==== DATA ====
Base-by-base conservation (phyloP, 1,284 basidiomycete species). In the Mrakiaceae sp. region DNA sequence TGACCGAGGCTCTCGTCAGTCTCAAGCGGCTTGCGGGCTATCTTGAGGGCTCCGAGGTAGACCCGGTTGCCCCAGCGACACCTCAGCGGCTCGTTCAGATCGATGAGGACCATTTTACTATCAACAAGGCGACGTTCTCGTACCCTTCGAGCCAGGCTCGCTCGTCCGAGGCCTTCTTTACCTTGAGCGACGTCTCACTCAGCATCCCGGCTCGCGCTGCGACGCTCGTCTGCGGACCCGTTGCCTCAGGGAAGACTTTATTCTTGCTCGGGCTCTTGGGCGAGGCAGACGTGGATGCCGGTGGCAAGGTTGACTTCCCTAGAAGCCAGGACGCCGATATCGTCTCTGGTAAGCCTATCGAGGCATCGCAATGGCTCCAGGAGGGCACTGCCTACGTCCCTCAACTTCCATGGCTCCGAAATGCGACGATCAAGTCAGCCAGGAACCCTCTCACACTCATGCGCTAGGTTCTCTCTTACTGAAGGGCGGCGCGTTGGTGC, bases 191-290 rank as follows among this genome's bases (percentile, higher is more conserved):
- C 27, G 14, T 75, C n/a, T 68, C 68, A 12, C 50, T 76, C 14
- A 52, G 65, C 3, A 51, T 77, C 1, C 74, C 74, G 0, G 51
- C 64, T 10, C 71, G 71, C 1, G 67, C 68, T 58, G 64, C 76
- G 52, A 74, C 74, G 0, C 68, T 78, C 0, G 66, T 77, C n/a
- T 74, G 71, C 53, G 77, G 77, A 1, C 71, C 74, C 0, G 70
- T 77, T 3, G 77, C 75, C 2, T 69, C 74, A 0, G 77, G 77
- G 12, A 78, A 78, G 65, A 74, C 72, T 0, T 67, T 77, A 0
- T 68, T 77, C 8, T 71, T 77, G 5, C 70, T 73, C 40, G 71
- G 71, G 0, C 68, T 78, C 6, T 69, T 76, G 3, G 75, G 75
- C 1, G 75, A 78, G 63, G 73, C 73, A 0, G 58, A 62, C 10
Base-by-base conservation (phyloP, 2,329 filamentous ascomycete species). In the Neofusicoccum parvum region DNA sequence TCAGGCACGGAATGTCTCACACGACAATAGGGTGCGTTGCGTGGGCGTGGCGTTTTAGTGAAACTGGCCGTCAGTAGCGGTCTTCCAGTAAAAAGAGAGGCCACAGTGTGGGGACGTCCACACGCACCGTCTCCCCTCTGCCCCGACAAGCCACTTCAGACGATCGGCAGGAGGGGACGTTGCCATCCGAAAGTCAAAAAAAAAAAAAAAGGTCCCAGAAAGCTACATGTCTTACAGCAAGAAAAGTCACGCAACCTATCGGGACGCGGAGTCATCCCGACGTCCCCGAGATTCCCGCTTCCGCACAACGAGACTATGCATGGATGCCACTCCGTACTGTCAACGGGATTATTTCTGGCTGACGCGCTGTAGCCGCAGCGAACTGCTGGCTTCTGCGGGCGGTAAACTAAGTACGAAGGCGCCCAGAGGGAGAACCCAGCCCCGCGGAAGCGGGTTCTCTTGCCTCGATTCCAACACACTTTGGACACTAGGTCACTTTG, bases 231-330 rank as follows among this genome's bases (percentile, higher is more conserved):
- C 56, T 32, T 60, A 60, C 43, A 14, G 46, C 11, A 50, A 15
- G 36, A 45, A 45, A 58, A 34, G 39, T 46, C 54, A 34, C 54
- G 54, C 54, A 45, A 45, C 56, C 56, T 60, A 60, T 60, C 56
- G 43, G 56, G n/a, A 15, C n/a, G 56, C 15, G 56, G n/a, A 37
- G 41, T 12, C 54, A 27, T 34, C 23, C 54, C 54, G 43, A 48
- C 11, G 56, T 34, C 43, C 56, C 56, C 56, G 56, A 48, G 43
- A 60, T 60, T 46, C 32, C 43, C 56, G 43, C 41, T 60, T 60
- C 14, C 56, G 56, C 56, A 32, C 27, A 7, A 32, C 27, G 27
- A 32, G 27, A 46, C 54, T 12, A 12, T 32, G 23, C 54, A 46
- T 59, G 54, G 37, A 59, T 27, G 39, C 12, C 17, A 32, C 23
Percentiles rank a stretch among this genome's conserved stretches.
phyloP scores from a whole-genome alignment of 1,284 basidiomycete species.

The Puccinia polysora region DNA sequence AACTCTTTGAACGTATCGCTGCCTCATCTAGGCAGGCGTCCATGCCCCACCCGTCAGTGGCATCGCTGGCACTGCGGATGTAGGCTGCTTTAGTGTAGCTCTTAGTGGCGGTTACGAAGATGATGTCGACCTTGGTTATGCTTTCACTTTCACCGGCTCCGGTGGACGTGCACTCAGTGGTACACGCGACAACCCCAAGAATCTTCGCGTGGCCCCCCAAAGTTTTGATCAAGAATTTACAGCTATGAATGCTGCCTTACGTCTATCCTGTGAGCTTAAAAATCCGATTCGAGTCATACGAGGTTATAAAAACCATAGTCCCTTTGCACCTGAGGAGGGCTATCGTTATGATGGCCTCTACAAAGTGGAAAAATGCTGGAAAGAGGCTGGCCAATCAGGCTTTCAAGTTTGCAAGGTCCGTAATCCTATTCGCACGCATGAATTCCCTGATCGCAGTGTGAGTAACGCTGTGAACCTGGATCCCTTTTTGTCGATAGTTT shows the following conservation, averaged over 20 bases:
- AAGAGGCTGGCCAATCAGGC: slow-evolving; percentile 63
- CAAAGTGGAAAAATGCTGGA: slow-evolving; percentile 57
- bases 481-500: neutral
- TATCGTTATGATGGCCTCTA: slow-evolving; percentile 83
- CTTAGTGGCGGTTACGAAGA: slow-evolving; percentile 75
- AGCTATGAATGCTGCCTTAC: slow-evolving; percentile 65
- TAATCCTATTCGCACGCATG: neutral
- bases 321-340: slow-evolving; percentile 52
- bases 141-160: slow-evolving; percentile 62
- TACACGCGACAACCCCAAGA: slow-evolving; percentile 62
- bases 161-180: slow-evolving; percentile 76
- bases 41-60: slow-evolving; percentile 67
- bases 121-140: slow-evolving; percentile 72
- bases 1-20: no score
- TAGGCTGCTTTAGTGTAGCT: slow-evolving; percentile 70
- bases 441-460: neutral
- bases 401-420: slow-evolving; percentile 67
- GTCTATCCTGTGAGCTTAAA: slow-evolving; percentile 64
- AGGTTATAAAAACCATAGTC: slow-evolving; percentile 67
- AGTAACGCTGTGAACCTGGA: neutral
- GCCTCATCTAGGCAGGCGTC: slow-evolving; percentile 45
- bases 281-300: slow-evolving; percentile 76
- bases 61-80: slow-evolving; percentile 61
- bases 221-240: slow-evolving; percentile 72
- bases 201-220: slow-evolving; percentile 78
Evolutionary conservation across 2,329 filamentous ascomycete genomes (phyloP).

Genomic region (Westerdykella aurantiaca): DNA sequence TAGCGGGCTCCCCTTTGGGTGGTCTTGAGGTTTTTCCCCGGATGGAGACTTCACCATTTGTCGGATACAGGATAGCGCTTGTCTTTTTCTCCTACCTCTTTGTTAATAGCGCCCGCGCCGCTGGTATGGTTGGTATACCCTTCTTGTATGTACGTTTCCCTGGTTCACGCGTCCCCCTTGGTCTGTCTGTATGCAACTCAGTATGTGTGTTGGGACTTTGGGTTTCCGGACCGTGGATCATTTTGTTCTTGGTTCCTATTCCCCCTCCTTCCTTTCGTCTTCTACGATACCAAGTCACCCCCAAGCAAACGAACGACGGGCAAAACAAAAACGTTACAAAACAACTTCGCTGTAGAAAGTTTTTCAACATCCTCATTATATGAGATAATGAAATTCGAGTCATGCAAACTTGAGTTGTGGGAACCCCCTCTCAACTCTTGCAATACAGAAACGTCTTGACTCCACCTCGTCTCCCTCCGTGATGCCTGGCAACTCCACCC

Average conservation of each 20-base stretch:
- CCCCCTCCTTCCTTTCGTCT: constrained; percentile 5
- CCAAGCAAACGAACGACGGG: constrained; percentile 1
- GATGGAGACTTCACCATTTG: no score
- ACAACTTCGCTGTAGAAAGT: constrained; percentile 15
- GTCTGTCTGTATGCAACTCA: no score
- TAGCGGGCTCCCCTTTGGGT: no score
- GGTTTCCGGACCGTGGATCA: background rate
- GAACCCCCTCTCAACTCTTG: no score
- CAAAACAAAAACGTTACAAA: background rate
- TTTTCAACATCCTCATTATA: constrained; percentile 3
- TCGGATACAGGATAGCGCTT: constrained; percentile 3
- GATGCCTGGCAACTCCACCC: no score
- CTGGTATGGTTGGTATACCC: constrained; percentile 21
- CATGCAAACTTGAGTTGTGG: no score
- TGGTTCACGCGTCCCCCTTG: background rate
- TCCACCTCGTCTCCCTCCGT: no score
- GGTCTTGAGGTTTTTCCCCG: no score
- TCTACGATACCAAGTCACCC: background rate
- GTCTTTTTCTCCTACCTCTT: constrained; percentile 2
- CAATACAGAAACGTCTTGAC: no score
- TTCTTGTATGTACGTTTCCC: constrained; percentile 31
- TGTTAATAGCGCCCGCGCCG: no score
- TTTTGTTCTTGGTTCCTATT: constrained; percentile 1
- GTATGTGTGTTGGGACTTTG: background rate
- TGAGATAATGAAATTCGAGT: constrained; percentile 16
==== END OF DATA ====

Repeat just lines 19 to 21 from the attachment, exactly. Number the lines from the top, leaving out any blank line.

- A 60, T 60, T 46, C 32, C 43, C 56, G 43, C 41, T 60, T 60
- C 14, C 56, G 56, C 56, A 32, C 27, A 7, A 32, C 27, G 27
- A 32, G 27, A 46, C 54, T 12, A 12, T 32, G 23, C 54, A 46